How Much Would You Give?

The Buddha said “The Highest Gift of all is the the Gift of Dhamma”.

For most lay people, Dana, the practice of giving, means giving material support. This includes giving Robes, Food, Lodging and Medicine, the four requisites. Some communities provide avenues for lay people to offer food on a daily basis before noon. Others also put up their phone and utilities bill for voluntary offerings. All these requisites support existing sangha members in their monastic life, so that they can focus on their learning and practice of the Buddha’s teachings.


Lay people can also further their giving by making invitations of Dhamma books or Suttas to the sangha. This would help monastics have access to the Dhamma without having to go through the monetary route. Still, this is really external to us, and is relatively easy.

The toughest dana that a lay person can do is to ‘offer’ their child to Buddhism as a monastic! Time and again, I’ve seen how devote Buddhist would praise the virtue and wisdom of the sangha and how Buddhism has changed their lifes and yet cringe at the thought of their children becoming monastics.

Monks are not from outerspace. Neither are nuns.

The last I check, monks are not from outerspace and neither are nuns. But it is common to see monastics without their prior background as a lay person. Without that prior background, we lose the context to relate to them, and it becomes uneasy or unnatural for some to see that they were someone else’s son or daughter.

Not seeing this relation, it can then appear as a shock when one’s child expresses their wish to go forth as a monastic.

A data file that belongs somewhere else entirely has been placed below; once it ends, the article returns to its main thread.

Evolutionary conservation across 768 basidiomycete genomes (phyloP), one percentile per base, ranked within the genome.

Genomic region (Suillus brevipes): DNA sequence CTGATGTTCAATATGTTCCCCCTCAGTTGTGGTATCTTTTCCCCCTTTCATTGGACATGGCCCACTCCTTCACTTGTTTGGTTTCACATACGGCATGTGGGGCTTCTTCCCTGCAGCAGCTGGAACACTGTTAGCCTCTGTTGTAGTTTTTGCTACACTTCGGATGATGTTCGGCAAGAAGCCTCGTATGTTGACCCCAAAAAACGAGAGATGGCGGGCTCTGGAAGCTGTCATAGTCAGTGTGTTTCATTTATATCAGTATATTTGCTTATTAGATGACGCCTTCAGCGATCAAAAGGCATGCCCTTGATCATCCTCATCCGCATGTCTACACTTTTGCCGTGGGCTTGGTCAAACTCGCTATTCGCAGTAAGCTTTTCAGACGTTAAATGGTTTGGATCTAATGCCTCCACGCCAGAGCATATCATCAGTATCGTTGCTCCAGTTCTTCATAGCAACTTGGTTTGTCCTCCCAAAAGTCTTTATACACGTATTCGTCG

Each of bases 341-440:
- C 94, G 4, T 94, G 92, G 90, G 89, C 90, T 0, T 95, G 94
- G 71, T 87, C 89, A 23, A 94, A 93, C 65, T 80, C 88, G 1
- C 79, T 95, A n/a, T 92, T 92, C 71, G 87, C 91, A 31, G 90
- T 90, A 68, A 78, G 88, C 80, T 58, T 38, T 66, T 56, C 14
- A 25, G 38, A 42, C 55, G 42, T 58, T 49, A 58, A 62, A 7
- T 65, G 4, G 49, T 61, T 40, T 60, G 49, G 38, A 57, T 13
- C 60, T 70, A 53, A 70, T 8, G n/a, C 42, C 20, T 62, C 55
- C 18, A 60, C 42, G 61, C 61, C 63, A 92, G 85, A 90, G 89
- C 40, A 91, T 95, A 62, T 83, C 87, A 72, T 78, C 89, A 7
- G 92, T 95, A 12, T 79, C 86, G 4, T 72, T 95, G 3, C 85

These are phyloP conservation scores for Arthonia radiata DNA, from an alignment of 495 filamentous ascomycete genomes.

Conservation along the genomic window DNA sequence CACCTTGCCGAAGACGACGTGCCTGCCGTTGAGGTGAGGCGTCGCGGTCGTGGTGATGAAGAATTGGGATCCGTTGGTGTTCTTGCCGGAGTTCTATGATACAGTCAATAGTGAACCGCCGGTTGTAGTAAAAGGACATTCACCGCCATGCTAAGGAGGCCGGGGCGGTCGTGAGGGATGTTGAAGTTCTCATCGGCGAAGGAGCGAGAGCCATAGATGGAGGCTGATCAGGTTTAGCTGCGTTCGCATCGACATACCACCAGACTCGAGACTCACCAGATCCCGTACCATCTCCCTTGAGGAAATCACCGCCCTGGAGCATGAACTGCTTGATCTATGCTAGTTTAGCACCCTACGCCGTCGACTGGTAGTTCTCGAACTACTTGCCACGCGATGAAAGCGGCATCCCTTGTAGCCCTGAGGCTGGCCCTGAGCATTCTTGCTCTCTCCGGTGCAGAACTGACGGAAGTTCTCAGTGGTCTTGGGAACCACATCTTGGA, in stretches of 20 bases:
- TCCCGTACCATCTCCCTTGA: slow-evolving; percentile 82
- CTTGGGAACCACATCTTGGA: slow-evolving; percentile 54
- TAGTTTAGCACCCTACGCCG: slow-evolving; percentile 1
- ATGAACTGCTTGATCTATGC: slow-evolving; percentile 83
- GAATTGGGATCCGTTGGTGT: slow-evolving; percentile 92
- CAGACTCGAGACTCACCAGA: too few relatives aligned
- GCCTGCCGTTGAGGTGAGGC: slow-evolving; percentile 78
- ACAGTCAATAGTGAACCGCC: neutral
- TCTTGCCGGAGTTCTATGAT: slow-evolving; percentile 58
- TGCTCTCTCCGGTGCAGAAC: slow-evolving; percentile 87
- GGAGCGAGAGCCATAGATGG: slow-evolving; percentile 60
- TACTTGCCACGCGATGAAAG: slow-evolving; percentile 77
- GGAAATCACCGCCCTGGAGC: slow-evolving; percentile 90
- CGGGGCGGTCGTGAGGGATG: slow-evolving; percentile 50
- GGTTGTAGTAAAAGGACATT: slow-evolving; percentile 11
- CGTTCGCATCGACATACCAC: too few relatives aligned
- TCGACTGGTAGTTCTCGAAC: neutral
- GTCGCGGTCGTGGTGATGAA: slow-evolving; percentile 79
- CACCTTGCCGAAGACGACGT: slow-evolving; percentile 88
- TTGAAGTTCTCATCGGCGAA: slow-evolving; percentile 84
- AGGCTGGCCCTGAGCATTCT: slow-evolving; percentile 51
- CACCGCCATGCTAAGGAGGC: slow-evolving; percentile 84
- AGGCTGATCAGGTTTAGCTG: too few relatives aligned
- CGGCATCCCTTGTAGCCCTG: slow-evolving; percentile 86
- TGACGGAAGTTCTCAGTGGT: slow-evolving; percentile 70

I think many parents fear for their child to become monastics because of a lack in knowledge of a monastic life. For most people, monastics are whisked around in entourages to perform prayers or to give Dhamma talks; then they are whisked back to their sanctuary, away from human contact. That is a misconception. Buddhist monastics tend to be simpler and circle around learn, practising and sharing the Buddha’s teachings. Sure there are those who prefer the quietude of the forest, which is recommended by the Buddha Himself, but many also have a good balance between personal practice, interaction and teaching of the Dhamma to the public. This of course includes his family and friends who are so inclined to learn more.

Most parents are afraid of ‘losing’ their child upon their ordination, but if you consider how some families drift apart through marriages, careers or lifestyles, one have to rethink if ordination as a monk really causes the parents to lose their child. In reality, there is lesser conflict for parents with their child who goes forth, as they are taught and trained even more deeply on how they should relate to their parents and people around them. This can only improve communications, and not lead to ‘losing’ them.

But my son or daughter has defilements and is not pure enough.

This is yet another misconception and invalid excuse for not allowing one’s child to be a monastic. The whole point of going forth to become a monastic, is to start an earnest course of learning, training and practise that help to reduce and ultimately eradicate one’s defilements, leading to Enlightenment. If one is already pure, then one is already Enlightened and does not need to go forth for training. But if one is indeed Enlightened, one would also go forth into the Sangha order, so that one can reach out to the masses, without the limitations and responsibilities of a family life.

Further, one should not think that having bad habits or defilements would disqualify oneself from going forth. Ven. Angulimala was a killer before he was transformed by the Buddha’s teachings and through going forth and training, became one of the Arahants! Since the first five monks, monks and nuns alike come from all walks of life, and while their background are different and their purity and defilements may vary, they have one thing in common: They all wanted to learn from the Buddha and train to put an end to Suffering and attain Enlightenment!

Since monastic life is conducive for happiness here and now and the attainment of Enlightenment, why should one fear for one’s child in becoming a monastic?

‘Giving’ one’s child to Buddhism

So think about it. Buddhists teachings advocates giving and sharing, why not ‘share’ and ‘give’ one’s child to Buddhism?

Giving starts from oneself. Start giving today. 8)